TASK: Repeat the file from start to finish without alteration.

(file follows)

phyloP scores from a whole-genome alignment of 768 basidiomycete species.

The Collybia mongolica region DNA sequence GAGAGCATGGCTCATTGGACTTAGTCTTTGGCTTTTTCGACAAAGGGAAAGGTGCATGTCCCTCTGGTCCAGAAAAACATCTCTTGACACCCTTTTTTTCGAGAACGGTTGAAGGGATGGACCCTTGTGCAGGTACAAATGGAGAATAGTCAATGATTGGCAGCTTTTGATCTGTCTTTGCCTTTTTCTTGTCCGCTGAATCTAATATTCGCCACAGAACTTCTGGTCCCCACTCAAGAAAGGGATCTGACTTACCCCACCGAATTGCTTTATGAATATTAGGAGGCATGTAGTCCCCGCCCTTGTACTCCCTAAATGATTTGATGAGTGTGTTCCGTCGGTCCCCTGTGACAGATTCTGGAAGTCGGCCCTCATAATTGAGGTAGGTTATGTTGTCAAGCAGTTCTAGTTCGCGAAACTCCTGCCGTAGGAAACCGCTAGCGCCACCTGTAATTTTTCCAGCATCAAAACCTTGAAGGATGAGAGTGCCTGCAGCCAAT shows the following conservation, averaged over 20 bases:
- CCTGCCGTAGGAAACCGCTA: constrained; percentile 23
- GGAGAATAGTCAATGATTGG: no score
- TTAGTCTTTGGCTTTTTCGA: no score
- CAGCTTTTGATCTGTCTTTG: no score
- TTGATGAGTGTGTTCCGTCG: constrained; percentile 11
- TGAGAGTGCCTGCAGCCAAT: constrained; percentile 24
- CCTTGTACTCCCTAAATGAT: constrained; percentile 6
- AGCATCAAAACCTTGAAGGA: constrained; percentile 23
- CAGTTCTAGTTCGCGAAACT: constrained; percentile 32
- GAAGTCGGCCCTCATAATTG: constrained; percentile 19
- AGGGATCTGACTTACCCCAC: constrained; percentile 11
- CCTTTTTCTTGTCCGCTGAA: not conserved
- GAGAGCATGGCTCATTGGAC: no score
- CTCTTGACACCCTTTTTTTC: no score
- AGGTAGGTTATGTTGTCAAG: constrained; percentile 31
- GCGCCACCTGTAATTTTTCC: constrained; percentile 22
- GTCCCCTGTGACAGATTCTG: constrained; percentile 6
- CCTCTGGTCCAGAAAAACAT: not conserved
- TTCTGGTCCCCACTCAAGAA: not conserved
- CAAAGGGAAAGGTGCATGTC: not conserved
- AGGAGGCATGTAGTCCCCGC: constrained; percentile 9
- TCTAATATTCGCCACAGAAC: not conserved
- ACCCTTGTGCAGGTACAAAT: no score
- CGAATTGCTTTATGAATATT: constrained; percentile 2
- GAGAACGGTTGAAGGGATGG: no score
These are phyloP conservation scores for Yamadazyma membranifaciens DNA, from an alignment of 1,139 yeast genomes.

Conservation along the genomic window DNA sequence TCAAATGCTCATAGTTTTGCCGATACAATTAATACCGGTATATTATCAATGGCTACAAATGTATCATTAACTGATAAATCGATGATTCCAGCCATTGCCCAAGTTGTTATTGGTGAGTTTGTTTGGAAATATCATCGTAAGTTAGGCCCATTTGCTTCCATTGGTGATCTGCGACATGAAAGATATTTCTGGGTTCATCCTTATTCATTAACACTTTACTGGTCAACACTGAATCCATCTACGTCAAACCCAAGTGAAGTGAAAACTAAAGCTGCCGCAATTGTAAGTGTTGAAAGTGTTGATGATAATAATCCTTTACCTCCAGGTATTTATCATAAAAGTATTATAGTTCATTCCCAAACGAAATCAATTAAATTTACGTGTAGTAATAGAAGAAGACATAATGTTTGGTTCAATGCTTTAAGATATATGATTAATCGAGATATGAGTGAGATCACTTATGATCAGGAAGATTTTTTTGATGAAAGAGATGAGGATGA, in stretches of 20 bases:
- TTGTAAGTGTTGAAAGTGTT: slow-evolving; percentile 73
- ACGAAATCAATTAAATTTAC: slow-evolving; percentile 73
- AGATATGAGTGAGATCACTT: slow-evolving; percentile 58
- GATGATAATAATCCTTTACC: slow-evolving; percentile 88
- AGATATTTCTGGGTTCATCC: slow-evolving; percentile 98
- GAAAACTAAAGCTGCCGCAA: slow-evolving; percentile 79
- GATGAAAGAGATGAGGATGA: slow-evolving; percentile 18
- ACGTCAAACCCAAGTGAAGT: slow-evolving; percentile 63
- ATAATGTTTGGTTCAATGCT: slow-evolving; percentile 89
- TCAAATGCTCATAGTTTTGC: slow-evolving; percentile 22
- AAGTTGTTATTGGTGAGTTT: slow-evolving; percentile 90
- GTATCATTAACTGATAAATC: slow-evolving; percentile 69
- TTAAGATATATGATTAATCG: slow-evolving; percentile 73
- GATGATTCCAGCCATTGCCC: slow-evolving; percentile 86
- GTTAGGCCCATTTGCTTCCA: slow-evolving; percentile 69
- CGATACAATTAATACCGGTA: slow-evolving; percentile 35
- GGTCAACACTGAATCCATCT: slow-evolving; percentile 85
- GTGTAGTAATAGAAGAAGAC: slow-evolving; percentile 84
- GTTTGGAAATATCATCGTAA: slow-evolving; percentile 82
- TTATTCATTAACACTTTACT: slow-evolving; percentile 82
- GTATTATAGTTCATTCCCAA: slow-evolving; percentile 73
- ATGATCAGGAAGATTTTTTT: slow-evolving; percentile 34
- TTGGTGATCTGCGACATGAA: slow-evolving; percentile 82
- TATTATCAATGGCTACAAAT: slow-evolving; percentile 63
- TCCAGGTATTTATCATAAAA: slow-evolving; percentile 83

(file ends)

phyloP scores from a whole-genome alignment of 768 basidiomycete species.

The Collybia mongolica region DNA sequence GAGAGCATGGCTCATTGGACTTAGTCTTTGGCTTTTTCGACAAAGGGAAAGGTGCATGTCCCTCTGGTCCAGAAAAACATCTCTTGACACCCTTTTTTTCGAGAACGGTTGAAGGGATGGACCCTTGTGCAGGTACAAATGGAGAATAGTCAATGATTGGCAGCTTTTGATCTGTCTTTGCCTTTTTCTTGTCCGCTGAATCTAATATTCGCCACAGAACTTCTGGTCCCCACTCAAGAAAGGGATCTGACTTACCCCACCGAATTGCTTTATGAATATTAGGAGGCATGTAGTCCCCGCCCTTGTACTCCCTAAATGATTTGATGAGTGTGTTCCGTCGGTCCCCTGTGACAGATTCTGGAAGTCGGCCCTCATAATTGAGGTAGGTTATGTTGTCAAGCAGTTCTAGTTCGCGAAACTCCTGCCGTAGGAAACCGCTAGCGCCACCTGTAATTTTTCCAGCATCAAAACCTTGAAGGATGAGAGTGCCTGCAGCCAAT shows the following conservation, averaged over 20 bases:
- CCTGCCGTAGGAAACCGCTA: constrained; percentile 23
- GGAGAATAGTCAATGATTGG: no score
- TTAGTCTTTGGCTTTTTCGA: no score
- CAGCTTTTGATCTGTCTTTG: no score
- TTGATGAGTGTGTTCCGTCG: constrained; percentile 11
- TGAGAGTGCCTGCAGCCAAT: constrained; percentile 24
- CCTTGTACTCCCTAAATGAT: constrained; percentile 6
- AGCATCAAAACCTTGAAGGA: constrained; percentile 23
- CAGTTCTAGTTCGCGAAACT: constrained; percentile 32
- GAAGTCGGCCCTCATAATTG: constrained; percentile 19
- AGGGATCTGACTTACCCCAC: constrained; percentile 11
- CCTTTTTCTTGTCCGCTGAA: not conserved
- GAGAGCATGGCTCATTGGAC: no score
- CTCTTGACACCCTTTTTTTC: no score
- AGGTAGGTTATGTTGTCAAG: constrained; percentile 31
- GCGCCACCTGTAATTTTTCC: constrained; percentile 22
- GTCCCCTGTGACAGATTCTG: constrained; percentile 6
- CCTCTGGTCCAGAAAAACAT: not conserved
- TTCTGGTCCCCACTCAAGAA: not conserved
- CAAAGGGAAAGGTGCATGTC: not conserved
- AGGAGGCATGTAGTCCCCGC: constrained; percentile 9
- TCTAATATTCGCCACAGAAC: not conserved
- ACCCTTGTGCAGGTACAAAT: no score
- CGAATTGCTTTATGAATATT: constrained; percentile 2
- GAGAACGGTTGAAGGGATGG: no score
These are phyloP conservation scores for Yamadazyma membranifaciens DNA, from an alignment of 1,139 yeast genomes.

Conservation along the genomic window DNA sequence TCAAATGCTCATAGTTTTGCCGATACAATTAATACCGGTATATTATCAATGGCTACAAATGTATCATTAACTGATAAATCGATGATTCCAGCCATTGCCCAAGTTGTTATTGGTGAGTTTGTTTGGAAATATCATCGTAAGTTAGGCCCATTTGCTTCCATTGGTGATCTGCGACATGAAAGATATTTCTGGGTTCATCCTTATTCATTAACACTTTACTGGTCAACACTGAATCCATCTACGTCAAACCCAAGTGAAGTGAAAACTAAAGCTGCCGCAATTGTAAGTGTTGAAAGTGTTGATGATAATAATCCTTTACCTCCAGGTATTTATCATAAAAGTATTATAGTTCATTCCCAAACGAAATCAATTAAATTTACGTGTAGTAATAGAAGAAGACATAATGTTTGGTTCAATGCTTTAAGATATATGATTAATCGAGATATGAGTGAGATCACTTATGATCAGGAAGATTTTTTTGATGAAAGAGATGAGGATGA, in stretches of 20 bases:
- TTGTAAGTGTTGAAAGTGTT: slow-evolving; percentile 73
- ACGAAATCAATTAAATTTAC: slow-evolving; percentile 73
- AGATATGAGTGAGATCACTT: slow-evolving; percentile 58
- GATGATAATAATCCTTTACC: slow-evolving; percentile 88
- AGATATTTCTGGGTTCATCC: slow-evolving; percentile 98
- GAAAACTAAAGCTGCCGCAA: slow-evolving; percentile 79
- GATGAAAGAGATGAGGATGA: slow-evolving; percentile 18
- ACGTCAAACCCAAGTGAAGT: slow-evolving; percentile 63
- ATAATGTTTGGTTCAATGCT: slow-evolving; percentile 89
- TCAAATGCTCATAGTTTTGC: slow-evolving; percentile 22
- AAGTTGTTATTGGTGAGTTT: slow-evolving; percentile 90
- GTATCATTAACTGATAAATC: slow-evolving; percentile 69
- TTAAGATATATGATTAATCG: slow-evolving; percentile 73
- GATGATTCCAGCCATTGCCC: slow-evolving; percentile 86
- GTTAGGCCCATTTGCTTCCA: slow-evolving; percentile 69
- CGATACAATTAATACCGGTA: slow-evolving; percentile 35
- GGTCAACACTGAATCCATCT: slow-evolving; percentile 85
- GTGTAGTAATAGAAGAAGAC: slow-evolving; percentile 84
- GTTTGGAAATATCATCGTAA: slow-evolving; percentile 82
- TTATTCATTAACACTTTACT: slow-evolving; percentile 82
- GTATTATAGTTCATTCCCAA: slow-evolving; percentile 73
- ATGATCAGGAAGATTTTTTT: slow-evolving; percentile 34
- TTGGTGATCTGCGACATGAA: slow-evolving; percentile 82
- TATTATCAATGGCTACAAAT: slow-evolving; percentile 63
- TCCAGGTATTTATCATAAAA: slow-evolving; percentile 83